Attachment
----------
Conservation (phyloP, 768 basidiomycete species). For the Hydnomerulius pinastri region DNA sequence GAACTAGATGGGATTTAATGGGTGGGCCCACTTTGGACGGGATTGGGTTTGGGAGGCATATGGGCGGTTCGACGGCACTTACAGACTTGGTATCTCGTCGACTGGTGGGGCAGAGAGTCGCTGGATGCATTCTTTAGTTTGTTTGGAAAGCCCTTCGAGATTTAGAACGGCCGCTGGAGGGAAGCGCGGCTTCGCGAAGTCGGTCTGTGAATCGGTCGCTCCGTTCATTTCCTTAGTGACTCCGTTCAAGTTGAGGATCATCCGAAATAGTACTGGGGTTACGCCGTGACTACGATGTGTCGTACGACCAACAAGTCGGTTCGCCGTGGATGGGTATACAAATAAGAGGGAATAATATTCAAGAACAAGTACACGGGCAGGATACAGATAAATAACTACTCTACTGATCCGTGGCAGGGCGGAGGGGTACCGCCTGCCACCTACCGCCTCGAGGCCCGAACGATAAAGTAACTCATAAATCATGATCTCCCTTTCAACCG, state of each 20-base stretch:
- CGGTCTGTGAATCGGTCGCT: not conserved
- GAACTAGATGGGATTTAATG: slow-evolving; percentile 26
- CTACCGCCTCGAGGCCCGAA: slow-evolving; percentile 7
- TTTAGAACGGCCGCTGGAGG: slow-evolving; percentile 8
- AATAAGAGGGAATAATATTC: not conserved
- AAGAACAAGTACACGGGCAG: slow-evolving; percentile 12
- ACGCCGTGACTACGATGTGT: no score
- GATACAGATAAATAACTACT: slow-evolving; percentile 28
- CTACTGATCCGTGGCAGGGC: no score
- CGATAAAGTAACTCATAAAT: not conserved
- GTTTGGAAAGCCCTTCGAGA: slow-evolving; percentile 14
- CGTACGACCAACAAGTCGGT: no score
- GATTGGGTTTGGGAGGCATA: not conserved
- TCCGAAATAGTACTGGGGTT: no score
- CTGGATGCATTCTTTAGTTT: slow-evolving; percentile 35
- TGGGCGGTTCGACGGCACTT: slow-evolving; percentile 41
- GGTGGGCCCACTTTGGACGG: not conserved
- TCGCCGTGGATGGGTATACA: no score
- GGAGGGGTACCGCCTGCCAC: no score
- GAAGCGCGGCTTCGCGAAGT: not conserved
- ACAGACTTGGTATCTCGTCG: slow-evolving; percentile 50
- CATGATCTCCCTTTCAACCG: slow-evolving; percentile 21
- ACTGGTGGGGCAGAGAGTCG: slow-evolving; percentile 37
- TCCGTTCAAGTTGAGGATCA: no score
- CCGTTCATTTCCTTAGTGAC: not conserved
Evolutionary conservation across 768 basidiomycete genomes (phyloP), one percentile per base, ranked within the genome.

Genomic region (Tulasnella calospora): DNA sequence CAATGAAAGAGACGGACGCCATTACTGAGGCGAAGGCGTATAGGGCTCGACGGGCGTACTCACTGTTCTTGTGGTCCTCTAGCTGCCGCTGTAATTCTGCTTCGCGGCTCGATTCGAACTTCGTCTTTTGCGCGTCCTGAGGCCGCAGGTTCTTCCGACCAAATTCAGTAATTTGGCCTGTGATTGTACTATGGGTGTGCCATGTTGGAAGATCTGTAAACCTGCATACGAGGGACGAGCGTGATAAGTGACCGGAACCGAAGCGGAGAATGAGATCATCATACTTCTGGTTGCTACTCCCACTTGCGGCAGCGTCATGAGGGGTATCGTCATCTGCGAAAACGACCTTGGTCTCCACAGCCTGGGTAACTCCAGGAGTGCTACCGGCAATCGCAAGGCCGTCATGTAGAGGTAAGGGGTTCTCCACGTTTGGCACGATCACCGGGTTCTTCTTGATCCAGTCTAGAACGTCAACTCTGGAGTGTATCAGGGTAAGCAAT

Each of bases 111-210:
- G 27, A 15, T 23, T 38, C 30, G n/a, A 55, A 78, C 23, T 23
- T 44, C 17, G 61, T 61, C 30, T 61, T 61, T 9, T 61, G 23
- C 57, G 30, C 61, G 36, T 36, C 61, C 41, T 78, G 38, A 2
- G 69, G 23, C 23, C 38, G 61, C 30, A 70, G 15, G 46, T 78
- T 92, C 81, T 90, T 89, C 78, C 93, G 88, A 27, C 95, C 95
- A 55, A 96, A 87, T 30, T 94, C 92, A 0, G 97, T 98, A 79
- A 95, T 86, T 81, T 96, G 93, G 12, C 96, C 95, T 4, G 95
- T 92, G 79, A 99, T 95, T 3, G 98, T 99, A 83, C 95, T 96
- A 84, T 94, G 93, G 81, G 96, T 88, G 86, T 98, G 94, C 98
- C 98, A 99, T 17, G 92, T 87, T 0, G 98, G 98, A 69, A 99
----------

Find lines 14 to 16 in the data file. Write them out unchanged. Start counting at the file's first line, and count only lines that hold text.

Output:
- GATTGGGTTTGGGAGGCATA: not conserved
- TCCGAAATAGTACTGGGGTT: no score
- CTGGATGCATTCTTTAGTTT: slow-evolving; percentile 35